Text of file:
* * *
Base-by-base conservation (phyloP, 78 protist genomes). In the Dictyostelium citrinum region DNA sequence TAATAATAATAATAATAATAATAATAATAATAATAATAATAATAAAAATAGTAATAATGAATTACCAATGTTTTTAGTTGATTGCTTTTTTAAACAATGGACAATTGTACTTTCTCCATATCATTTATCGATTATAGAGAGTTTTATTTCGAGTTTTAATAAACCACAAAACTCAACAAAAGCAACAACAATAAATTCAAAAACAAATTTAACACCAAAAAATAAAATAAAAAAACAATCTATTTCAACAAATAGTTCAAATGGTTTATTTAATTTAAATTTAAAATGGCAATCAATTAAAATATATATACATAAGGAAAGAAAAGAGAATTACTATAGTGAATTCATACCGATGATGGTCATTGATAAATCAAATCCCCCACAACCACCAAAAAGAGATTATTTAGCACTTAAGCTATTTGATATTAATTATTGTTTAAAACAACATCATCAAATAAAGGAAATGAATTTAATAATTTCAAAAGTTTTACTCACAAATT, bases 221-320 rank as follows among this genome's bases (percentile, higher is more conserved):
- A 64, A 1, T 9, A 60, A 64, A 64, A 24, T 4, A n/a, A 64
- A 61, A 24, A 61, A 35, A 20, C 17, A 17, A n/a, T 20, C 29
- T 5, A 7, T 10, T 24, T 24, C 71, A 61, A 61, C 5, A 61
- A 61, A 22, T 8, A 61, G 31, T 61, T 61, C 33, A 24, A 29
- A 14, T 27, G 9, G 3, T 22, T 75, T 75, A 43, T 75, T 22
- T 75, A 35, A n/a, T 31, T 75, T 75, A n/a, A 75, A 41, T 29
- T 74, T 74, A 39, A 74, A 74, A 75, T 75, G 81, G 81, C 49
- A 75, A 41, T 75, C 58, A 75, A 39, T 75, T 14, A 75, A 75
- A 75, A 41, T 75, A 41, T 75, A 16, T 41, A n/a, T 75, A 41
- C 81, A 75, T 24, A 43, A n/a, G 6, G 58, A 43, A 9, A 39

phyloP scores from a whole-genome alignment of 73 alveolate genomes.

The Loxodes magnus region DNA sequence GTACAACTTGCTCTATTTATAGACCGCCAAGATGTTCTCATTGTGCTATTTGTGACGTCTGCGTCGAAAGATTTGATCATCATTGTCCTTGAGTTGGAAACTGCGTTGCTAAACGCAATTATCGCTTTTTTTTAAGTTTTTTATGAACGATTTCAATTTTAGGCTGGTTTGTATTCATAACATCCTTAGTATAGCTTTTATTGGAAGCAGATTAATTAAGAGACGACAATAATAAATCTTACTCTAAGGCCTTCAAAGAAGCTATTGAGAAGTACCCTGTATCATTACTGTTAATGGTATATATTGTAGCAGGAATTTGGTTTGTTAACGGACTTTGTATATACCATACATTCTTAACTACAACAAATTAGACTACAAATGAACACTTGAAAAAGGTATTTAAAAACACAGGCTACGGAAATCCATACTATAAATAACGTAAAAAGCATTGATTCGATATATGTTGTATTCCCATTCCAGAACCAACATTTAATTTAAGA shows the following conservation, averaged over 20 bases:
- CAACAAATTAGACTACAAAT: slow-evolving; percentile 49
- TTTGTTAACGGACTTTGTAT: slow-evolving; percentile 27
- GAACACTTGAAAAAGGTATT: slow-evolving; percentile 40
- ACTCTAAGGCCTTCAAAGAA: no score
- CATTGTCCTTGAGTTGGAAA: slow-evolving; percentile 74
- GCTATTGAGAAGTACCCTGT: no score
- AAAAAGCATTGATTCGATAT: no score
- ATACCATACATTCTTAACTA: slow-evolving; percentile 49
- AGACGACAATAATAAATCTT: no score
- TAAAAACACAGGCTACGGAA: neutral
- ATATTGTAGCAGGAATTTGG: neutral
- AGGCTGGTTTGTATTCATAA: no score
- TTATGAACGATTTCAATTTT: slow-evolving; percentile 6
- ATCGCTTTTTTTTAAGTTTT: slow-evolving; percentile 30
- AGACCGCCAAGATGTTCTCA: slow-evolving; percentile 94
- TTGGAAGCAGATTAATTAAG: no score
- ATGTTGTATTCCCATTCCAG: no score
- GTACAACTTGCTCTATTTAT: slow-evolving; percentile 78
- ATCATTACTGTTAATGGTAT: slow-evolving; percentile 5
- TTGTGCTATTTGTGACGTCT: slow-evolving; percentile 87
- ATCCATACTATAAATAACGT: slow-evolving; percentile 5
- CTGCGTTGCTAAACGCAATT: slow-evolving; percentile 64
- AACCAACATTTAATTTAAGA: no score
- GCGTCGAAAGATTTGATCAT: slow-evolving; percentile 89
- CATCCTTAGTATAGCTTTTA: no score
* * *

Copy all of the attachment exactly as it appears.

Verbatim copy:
Base-by-base conservation (phyloP, 78 protist genomes). In the Dictyostelium citrinum region DNA sequence TAATAATAATAATAATAATAATAATAATAATAATAATAATAATAAAAATAGTAATAATGAATTACCAATGTTTTTAGTTGATTGCTTTTTTAAACAATGGACAATTGTACTTTCTCCATATCATTTATCGATTATAGAGAGTTTTATTTCGAGTTTTAATAAACCACAAAACTCAACAAAAGCAACAACAATAAATTCAAAAACAAATTTAACACCAAAAAATAAAATAAAAAAACAATCTATTTCAACAAATAGTTCAAATGGTTTATTTAATTTAAATTTAAAATGGCAATCAATTAAAATATATATACATAAGGAAAGAAAAGAGAATTACTATAGTGAATTCATACCGATGATGGTCATTGATAAATCAAATCCCCCACAACCACCAAAAAGAGATTATTTAGCACTTAAGCTATTTGATATTAATTATTGTTTAAAACAACATCATCAAATAAAGGAAATGAATTTAATAATTTCAAAAGTTTTACTCACAAATT, bases 221-320 rank as follows among this genome's bases (percentile, higher is more conserved):
- A 64, A 1, T 9, A 60, A 64, A 64, A 24, T 4, A n/a, A 64
- A 61, A 24, A 61, A 35, A 20, C 17, A 17, A n/a, T 20, C 29
- T 5, A 7, T 10, T 24, T 24, C 71, A 61, A 61, C 5, A 61
- A 61, A 22, T 8, A 61, G 31, T 61, T 61, C 33, A 24, A 29
- A 14, T 27, G 9, G 3, T 22, T 75, T 75, A 43, T 75, T 22
- T 75, A 35, A n/a, T 31, T 75, T 75, A n/a, A 75, A 41, T 29
- T 74, T 74, A 39, A 74, A 74, A 75, T 75, G 81, G 81, C 49
- A 75, A 41, T 75, C 58, A 75, A 39, T 75, T 14, A 75, A 75
- A 75, A 41, T 75, A 41, T 75, A 16, T 41, A n/a, T 75, A 41
- C 81, A 75, T 24, A 43, A n/a, G 6, G 58, A 43, A 9, A 39

phyloP scores from a whole-genome alignment of 73 alveolate genomes.

The Loxodes magnus region DNA sequence GTACAACTTGCTCTATTTATAGACCGCCAAGATGTTCTCATTGTGCTATTTGTGACGTCTGCGTCGAAAGATTTGATCATCATTGTCCTTGAGTTGGAAACTGCGTTGCTAAACGCAATTATCGCTTTTTTTTAAGTTTTTTATGAACGATTTCAATTTTAGGCTGGTTTGTATTCATAACATCCTTAGTATAGCTTTTATTGGAAGCAGATTAATTAAGAGACGACAATAATAAATCTTACTCTAAGGCCTTCAAAGAAGCTATTGAGAAGTACCCTGTATCATTACTGTTAATGGTATATATTGTAGCAGGAATTTGGTTTGTTAACGGACTTTGTATATACCATACATTCTTAACTACAACAAATTAGACTACAAATGAACACTTGAAAAAGGTATTTAAAAACACAGGCTACGGAAATCCATACTATAAATAACGTAAAAAGCATTGATTCGATATATGTTGTATTCCCATTCCAGAACCAACATTTAATTTAAGA shows the following conservation, averaged over 20 bases:
- CAACAAATTAGACTACAAAT: slow-evolving; percentile 49
- TTTGTTAACGGACTTTGTAT: slow-evolving; percentile 27
- GAACACTTGAAAAAGGTATT: slow-evolving; percentile 40
- ACTCTAAGGCCTTCAAAGAA: no score
- CATTGTCCTTGAGTTGGAAA: slow-evolving; percentile 74
- GCTATTGAGAAGTACCCTGT: no score
- AAAAAGCATTGATTCGATAT: no score
- ATACCATACATTCTTAACTA: slow-evolving; percentile 49
- AGACGACAATAATAAATCTT: no score
- TAAAAACACAGGCTACGGAA: neutral
- ATATTGTAGCAGGAATTTGG: neutral
- AGGCTGGTTTGTATTCATAA: no score
- TTATGAACGATTTCAATTTT: slow-evolving; percentile 6
- ATCGCTTTTTTTTAAGTTTT: slow-evolving; percentile 30
- AGACCGCCAAGATGTTCTCA: slow-evolving; percentile 94
- TTGGAAGCAGATTAATTAAG: no score
- ATGTTGTATTCCCATTCCAG: no score
- GTACAACTTGCTCTATTTAT: slow-evolving; percentile 78
- ATCATTACTGTTAATGGTAT: slow-evolving; percentile 5
- TTGTGCTATTTGTGACGTCT: slow-evolving; percentile 87
- ATCCATACTATAAATAACGT: slow-evolving; percentile 5
- CTGCGTTGCTAAACGCAATT: slow-evolving; percentile 64
- AACCAACATTTAATTTAAGA: no score
- GCGTCGAAAGATTTGATCAT: slow-evolving; percentile 89
- CATCCTTAGTATAGCTTTTA: no score